Kyle Banker explains (@Hwaet) some of the possible implications of using very large documents in MongoDB:
- If you’re doing a full-document, replace-style, update, that entire 500k needs to be serialized and sent across the wire. This could get expensive on an update-heavy deployment.
- Same goes for queries. If you’re pulling back 500k at a time, that has to go across the network and be deserialized on the driver side.
- While most atomic updates happen in-place, the document usually has to be rewritten in-place on the server, as this is dictated by the BSON format. If you’re doing lots of $push operations on a very large document, that document will have to be rewritten server-side, which, again, on a heavy deployment, could get expensive.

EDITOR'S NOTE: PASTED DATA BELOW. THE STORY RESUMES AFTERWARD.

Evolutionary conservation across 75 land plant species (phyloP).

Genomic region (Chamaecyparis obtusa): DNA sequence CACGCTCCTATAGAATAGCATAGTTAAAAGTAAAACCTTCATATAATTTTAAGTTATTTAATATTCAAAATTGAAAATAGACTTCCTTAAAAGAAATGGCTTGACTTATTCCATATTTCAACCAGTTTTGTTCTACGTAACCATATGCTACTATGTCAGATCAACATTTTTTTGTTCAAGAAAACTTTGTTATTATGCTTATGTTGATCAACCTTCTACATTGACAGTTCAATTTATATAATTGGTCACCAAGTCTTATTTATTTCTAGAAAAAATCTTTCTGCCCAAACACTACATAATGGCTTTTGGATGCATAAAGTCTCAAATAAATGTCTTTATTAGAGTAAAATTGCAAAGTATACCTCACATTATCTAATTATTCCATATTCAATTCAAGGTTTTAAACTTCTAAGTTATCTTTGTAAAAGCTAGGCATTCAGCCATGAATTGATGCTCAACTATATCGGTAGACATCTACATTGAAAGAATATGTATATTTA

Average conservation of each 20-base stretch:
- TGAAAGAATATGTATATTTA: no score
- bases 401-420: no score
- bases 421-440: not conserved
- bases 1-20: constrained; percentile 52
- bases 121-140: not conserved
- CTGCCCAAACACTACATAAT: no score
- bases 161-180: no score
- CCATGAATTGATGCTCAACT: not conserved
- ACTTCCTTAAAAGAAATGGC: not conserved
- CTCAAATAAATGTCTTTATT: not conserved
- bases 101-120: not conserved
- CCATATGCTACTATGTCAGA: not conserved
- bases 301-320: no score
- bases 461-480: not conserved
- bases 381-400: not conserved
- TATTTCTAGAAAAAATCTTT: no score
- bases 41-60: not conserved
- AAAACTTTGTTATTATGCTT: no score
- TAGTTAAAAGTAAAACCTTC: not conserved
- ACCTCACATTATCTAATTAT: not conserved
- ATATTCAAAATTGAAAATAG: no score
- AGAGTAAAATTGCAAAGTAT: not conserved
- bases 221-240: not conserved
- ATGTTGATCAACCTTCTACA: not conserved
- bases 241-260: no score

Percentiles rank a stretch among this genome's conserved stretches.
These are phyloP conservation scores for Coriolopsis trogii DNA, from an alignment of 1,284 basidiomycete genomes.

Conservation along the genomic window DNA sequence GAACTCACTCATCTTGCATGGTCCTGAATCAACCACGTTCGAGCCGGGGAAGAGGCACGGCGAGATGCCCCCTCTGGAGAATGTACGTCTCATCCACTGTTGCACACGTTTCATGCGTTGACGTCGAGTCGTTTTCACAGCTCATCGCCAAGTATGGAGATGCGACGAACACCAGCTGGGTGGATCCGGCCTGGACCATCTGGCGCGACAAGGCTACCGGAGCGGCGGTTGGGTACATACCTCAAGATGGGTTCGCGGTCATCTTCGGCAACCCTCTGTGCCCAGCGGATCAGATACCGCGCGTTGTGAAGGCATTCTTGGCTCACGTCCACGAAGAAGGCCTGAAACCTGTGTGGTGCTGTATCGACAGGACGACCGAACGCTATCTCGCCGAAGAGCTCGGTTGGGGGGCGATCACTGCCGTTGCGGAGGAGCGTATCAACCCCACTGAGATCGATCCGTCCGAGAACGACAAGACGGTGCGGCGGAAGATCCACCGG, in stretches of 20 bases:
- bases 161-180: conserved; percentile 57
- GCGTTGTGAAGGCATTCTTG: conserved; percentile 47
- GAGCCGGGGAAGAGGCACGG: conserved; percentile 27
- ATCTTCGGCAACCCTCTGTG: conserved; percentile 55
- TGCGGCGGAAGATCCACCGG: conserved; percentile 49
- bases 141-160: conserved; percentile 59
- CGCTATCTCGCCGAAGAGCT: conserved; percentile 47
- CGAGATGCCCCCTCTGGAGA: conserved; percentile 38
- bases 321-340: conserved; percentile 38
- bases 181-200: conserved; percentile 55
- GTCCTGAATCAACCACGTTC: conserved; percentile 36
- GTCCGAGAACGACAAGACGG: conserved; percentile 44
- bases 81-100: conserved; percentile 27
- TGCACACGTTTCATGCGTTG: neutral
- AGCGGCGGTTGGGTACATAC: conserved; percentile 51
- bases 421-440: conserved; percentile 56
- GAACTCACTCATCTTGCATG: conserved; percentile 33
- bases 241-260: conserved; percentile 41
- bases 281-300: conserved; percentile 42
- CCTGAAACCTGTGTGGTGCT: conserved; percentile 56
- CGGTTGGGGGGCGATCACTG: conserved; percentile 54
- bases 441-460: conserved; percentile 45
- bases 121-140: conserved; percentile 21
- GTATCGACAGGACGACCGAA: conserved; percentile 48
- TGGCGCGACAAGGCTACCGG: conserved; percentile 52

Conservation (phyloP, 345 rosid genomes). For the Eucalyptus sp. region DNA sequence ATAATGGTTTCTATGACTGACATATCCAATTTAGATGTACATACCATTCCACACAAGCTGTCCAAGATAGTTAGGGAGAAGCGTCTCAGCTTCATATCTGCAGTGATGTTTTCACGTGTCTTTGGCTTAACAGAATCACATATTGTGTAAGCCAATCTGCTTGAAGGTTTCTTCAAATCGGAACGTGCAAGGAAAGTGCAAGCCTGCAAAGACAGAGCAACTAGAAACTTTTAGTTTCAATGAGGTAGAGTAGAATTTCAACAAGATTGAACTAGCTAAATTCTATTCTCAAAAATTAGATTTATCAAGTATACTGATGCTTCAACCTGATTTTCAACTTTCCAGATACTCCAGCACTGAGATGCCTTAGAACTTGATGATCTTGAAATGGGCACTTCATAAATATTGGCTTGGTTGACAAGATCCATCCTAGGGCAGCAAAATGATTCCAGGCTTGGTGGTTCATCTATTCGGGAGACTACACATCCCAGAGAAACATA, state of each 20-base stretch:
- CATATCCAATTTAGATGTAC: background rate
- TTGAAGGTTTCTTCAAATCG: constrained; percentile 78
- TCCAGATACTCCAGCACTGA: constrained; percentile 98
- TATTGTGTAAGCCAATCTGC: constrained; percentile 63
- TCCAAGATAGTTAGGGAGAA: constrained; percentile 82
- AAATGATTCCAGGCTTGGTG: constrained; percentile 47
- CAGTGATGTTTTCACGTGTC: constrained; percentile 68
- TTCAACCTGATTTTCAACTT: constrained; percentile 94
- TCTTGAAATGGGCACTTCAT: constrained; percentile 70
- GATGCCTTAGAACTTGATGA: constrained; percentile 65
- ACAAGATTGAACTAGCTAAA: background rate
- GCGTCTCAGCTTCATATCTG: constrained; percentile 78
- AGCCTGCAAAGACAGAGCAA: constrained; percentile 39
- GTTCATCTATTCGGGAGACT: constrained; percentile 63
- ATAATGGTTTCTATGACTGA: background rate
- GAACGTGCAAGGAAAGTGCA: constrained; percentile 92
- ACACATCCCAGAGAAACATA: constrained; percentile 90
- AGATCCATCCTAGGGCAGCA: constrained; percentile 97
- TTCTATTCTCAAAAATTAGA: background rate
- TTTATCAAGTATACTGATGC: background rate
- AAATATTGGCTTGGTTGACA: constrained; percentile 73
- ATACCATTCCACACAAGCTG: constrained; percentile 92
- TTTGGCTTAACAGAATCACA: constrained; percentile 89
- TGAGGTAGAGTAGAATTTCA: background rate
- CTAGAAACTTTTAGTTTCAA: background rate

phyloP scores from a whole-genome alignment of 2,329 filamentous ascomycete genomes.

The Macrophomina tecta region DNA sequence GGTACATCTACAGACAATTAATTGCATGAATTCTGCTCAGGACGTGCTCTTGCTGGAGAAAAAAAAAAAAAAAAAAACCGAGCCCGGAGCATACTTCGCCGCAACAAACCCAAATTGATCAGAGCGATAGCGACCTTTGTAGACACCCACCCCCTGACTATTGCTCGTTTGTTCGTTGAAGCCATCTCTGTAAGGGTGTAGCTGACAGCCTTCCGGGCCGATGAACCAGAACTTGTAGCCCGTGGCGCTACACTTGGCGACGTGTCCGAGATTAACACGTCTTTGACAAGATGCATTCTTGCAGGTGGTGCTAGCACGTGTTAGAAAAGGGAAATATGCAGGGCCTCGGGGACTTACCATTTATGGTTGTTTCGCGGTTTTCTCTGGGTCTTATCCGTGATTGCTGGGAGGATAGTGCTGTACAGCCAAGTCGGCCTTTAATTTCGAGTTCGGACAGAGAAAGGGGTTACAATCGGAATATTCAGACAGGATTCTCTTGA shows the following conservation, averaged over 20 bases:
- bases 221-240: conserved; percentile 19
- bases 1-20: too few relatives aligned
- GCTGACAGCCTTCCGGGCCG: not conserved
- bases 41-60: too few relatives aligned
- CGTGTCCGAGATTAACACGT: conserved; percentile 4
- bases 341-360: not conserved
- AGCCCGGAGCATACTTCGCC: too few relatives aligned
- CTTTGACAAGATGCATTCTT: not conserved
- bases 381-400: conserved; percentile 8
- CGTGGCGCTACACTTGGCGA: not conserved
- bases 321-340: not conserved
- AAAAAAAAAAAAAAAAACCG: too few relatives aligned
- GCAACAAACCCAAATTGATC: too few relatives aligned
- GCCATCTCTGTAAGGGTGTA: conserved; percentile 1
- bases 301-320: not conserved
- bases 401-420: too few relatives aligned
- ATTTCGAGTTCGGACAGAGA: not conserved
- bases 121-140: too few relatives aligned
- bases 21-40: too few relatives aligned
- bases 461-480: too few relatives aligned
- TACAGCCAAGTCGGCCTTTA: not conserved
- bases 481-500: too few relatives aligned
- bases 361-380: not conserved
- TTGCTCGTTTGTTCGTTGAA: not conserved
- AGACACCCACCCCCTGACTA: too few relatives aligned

- If an inner-document is frequently manipulated on its own, it can be less computationally expensive both client-side and server-side simply to store that “many” relationship in its own collection. It’s also frequently easier to manipulate the “many” side of a relationship when it’s in its own collection.
If going embedded all the way works for your use case, then there’s probably no problem with it. But with these extra-large documents, and a heavy load, you may start to see consequences in terms of performance and/or manipulability.
I’d say that these probably apply to most of the document databases out there.